David Cameron forced to clarify retirement age proposals
David Cameron returns to the Midland Hotel with Theresa May, after taking part in television interviews ahead of the second day of the Conservative party conference in Manchester.
David Cameron today said that he would take action to stop women’s retirement age rising too quickly as he clarified Tory proposals to make people work until the age of 66 in a bid to cut Britain’s budget deficit.
The Conservative leader said he hoped to get all-party support for the plan, which would save an estimated £13bn and which would affect all men and women under the age of 58.
Last night, the Tories unveiled their proposal – which would involve implementing existing government plans to raise the pension age from 2016, instead of 2026 as planned. George Osborne, the shadow chancellor, will give further details when he addresses the Conservative conference later this morning.
But analysts immediately spotted a problem. The government is raising the pension age for women, to bring it up to the pension age for men, but this process will not be complete until 2020. Initially, it seemed that the Tory plan could result in the pension age for women rising from 63 to 66 in a single year.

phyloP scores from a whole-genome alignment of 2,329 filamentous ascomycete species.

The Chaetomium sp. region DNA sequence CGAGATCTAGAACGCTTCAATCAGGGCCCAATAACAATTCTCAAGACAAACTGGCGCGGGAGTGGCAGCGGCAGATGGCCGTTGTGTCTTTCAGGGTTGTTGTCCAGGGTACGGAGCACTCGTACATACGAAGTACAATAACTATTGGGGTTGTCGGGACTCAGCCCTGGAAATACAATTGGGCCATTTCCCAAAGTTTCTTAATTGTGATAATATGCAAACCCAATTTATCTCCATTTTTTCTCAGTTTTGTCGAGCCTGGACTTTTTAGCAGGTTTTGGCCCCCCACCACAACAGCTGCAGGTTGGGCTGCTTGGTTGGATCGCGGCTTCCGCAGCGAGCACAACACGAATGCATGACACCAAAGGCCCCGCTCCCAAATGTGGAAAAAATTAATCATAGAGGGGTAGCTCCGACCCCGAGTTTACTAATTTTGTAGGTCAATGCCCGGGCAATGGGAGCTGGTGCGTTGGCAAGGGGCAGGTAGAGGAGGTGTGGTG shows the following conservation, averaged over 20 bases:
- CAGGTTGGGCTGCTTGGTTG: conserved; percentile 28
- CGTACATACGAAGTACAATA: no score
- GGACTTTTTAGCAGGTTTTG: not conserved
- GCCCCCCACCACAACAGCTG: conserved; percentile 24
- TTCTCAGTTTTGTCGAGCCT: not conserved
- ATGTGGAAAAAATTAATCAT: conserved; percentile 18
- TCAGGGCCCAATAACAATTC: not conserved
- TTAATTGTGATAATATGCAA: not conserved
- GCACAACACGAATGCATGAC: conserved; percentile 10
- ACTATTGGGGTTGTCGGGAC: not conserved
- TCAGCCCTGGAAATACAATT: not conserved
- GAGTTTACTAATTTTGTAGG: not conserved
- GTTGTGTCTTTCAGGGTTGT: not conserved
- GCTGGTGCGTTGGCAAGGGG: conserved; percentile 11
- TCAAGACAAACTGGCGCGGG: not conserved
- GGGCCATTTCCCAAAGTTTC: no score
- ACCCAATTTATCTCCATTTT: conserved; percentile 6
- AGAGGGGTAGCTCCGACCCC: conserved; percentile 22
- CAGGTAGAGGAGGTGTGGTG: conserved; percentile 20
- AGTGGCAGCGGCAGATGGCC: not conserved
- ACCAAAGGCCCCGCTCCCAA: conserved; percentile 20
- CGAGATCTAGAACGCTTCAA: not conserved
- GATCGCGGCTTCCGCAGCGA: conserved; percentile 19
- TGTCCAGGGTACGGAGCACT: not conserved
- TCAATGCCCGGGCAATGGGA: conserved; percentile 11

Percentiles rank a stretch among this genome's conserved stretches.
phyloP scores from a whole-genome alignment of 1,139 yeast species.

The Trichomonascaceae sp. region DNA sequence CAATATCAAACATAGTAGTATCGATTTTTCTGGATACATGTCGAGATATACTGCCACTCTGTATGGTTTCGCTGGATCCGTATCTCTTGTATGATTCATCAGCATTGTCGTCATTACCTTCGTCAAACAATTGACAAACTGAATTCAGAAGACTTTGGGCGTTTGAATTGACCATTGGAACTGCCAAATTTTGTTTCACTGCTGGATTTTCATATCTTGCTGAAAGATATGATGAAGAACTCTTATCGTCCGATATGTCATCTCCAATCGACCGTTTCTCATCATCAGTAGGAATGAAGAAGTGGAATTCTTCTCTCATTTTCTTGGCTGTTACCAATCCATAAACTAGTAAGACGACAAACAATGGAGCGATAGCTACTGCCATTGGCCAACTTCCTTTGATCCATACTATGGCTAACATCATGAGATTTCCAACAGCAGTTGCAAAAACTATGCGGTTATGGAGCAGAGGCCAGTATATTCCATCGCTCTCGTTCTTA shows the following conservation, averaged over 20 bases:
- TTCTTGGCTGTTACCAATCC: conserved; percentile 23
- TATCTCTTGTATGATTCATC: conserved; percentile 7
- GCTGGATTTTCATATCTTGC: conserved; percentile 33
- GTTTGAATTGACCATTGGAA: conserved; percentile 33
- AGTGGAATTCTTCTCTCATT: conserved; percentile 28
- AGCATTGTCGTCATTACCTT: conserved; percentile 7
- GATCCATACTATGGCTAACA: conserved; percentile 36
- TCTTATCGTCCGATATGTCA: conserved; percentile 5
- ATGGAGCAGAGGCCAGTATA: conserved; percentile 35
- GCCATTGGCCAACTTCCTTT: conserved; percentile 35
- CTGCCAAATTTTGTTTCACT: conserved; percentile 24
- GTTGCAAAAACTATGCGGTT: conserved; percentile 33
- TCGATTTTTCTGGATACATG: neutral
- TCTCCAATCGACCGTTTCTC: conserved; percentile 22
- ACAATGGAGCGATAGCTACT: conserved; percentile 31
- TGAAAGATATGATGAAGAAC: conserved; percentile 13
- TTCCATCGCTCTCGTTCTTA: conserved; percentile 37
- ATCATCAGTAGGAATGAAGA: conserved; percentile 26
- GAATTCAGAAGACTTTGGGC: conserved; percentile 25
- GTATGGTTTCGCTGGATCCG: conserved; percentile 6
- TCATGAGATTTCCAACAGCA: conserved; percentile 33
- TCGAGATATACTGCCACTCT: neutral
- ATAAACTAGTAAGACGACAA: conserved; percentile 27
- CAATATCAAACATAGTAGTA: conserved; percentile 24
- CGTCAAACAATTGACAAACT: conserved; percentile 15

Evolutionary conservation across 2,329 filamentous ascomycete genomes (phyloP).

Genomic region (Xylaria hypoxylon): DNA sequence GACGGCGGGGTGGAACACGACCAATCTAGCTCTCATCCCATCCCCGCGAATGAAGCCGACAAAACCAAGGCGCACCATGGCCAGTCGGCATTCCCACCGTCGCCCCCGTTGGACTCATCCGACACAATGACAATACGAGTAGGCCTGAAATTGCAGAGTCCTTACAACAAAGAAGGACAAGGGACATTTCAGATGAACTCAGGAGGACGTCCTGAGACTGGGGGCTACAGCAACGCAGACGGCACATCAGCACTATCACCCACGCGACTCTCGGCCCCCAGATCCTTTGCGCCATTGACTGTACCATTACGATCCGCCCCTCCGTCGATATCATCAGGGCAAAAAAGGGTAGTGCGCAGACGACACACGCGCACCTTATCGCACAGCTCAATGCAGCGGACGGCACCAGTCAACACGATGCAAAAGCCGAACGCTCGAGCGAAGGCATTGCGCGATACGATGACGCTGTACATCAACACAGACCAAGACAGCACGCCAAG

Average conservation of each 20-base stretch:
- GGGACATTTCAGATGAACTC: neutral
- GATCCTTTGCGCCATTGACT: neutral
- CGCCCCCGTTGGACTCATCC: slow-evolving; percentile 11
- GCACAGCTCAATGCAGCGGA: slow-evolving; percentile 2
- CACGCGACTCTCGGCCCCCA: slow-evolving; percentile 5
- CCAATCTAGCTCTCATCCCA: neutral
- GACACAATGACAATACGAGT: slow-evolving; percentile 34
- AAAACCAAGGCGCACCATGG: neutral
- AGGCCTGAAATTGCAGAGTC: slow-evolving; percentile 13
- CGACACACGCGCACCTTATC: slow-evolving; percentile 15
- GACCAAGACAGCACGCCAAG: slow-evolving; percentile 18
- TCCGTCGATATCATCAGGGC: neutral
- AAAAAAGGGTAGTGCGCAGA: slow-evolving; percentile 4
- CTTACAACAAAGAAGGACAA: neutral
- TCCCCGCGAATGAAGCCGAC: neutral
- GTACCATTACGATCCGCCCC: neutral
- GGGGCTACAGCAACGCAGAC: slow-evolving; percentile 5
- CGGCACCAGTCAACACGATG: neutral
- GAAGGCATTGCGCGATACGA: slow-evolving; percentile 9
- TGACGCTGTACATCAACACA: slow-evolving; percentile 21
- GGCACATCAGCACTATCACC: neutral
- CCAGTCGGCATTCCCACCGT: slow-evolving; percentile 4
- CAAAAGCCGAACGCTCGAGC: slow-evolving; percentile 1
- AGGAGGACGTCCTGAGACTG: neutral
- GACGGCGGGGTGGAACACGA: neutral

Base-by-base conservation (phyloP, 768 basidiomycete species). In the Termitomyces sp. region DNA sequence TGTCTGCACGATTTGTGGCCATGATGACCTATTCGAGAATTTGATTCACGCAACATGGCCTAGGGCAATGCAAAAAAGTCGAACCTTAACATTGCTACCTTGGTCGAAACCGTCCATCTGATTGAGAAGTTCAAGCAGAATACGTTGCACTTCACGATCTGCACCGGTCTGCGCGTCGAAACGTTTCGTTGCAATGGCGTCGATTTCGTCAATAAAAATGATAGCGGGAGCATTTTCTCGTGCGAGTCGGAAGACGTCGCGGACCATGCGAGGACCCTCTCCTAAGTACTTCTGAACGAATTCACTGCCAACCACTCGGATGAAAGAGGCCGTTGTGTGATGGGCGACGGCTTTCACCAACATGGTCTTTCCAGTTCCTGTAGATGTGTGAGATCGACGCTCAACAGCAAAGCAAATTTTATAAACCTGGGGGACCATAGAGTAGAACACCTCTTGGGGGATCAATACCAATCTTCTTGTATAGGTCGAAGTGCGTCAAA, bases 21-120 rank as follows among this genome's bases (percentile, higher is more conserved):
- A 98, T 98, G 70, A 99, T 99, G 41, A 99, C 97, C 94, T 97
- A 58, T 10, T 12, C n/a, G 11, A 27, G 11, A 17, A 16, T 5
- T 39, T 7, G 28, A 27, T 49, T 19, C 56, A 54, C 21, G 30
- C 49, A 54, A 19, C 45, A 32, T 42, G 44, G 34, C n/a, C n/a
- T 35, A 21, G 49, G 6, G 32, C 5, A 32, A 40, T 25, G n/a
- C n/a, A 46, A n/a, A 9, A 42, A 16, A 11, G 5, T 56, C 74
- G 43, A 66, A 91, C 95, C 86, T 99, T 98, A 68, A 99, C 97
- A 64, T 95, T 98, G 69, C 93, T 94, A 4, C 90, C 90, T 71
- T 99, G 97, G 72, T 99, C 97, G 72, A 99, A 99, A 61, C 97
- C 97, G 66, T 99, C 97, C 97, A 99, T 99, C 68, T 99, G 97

This morning, in an interview on Radio 4′s Today programme, Cameron said that although the party wanted to raise the pension age 10 years early, it would conduct a review first before taking final decision.
Cameron said that Lord Turner, who conducted the review that led to the government’s original plans to increase the pension age, now accepted that his recommendations should have been “more ambitious”. Turner “recognises that life expectancy has gone up”, Cameron said.
Cameron said he wanted the review to examine “how best to provide a proper glide path to synchronising the two pension ages”. When asked about the pension age for women rising from 63 to 66 in one year, Cameron said: “A jump like that is out of the question, clearly.”
The Tory leader said he hoped that “all parties will come behind us and say that this is an important thing to do”. He stressed that 2016 was the earliest date at which he would like to raise the pension age to 66, suggesting that the review could led to the proposal being watered down.
In his speech today, Osborne will say the increase in the pension age must be implemented sooner if the government is to meet a pledge for the next parliament to restore the basic state pension link with earnings, as opposed to prices.
“This is another one of those …